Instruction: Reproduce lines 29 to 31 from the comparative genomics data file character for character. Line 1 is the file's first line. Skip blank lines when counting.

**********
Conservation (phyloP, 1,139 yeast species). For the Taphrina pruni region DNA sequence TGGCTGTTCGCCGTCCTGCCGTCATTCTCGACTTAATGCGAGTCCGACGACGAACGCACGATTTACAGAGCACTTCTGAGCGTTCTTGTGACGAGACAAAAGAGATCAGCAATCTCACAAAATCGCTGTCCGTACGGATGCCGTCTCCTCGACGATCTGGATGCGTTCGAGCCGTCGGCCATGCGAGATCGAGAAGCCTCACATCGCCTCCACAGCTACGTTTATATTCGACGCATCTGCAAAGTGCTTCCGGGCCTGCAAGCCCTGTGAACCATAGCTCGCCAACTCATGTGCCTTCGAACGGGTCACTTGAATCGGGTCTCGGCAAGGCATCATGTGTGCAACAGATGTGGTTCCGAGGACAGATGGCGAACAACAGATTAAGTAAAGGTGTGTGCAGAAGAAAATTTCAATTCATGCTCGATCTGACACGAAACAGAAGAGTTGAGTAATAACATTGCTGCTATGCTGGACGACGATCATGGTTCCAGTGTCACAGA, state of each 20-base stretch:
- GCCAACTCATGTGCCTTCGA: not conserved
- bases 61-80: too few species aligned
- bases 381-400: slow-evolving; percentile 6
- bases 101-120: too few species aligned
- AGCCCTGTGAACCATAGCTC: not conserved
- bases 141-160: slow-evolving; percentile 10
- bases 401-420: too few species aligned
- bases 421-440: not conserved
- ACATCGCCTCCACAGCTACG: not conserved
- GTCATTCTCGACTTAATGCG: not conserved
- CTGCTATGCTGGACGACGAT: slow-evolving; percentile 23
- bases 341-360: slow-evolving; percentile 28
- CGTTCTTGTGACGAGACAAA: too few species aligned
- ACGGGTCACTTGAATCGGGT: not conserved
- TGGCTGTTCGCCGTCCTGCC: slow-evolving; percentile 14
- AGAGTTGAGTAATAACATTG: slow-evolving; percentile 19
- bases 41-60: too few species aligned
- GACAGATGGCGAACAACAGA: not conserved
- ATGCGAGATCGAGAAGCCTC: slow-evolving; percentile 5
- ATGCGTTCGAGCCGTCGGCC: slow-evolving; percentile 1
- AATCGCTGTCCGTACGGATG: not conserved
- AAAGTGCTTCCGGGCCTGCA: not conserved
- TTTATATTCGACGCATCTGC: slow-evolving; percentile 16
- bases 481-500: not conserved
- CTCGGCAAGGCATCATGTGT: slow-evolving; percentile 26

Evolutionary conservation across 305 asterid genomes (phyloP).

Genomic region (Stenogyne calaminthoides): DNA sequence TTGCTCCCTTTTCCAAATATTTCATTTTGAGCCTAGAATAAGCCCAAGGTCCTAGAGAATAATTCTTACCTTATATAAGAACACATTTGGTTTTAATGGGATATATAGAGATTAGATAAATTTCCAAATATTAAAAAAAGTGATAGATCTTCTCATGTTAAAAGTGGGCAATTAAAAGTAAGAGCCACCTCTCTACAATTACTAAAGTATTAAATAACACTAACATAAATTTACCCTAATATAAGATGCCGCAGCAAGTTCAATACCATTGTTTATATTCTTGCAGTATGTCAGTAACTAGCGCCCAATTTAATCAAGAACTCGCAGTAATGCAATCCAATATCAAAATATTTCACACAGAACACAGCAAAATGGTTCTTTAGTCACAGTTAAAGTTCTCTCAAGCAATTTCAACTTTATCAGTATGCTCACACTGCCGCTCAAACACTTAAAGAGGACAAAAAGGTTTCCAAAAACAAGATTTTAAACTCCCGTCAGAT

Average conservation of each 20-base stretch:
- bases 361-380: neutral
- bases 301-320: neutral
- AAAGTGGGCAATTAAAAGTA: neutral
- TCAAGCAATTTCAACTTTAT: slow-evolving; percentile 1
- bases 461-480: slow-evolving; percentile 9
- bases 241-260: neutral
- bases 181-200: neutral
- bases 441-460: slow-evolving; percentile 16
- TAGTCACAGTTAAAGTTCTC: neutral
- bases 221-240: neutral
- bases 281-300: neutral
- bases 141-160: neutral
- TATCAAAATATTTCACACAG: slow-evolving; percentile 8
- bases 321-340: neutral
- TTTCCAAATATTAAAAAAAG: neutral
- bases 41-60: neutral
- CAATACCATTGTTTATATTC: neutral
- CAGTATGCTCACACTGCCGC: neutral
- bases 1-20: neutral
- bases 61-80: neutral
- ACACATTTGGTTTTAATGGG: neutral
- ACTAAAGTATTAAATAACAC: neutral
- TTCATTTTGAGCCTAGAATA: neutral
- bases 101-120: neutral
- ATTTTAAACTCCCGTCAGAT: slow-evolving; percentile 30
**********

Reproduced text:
Average conservation of each 20-base stretch:
- bases 361-380: neutral
- bases 301-320: neutral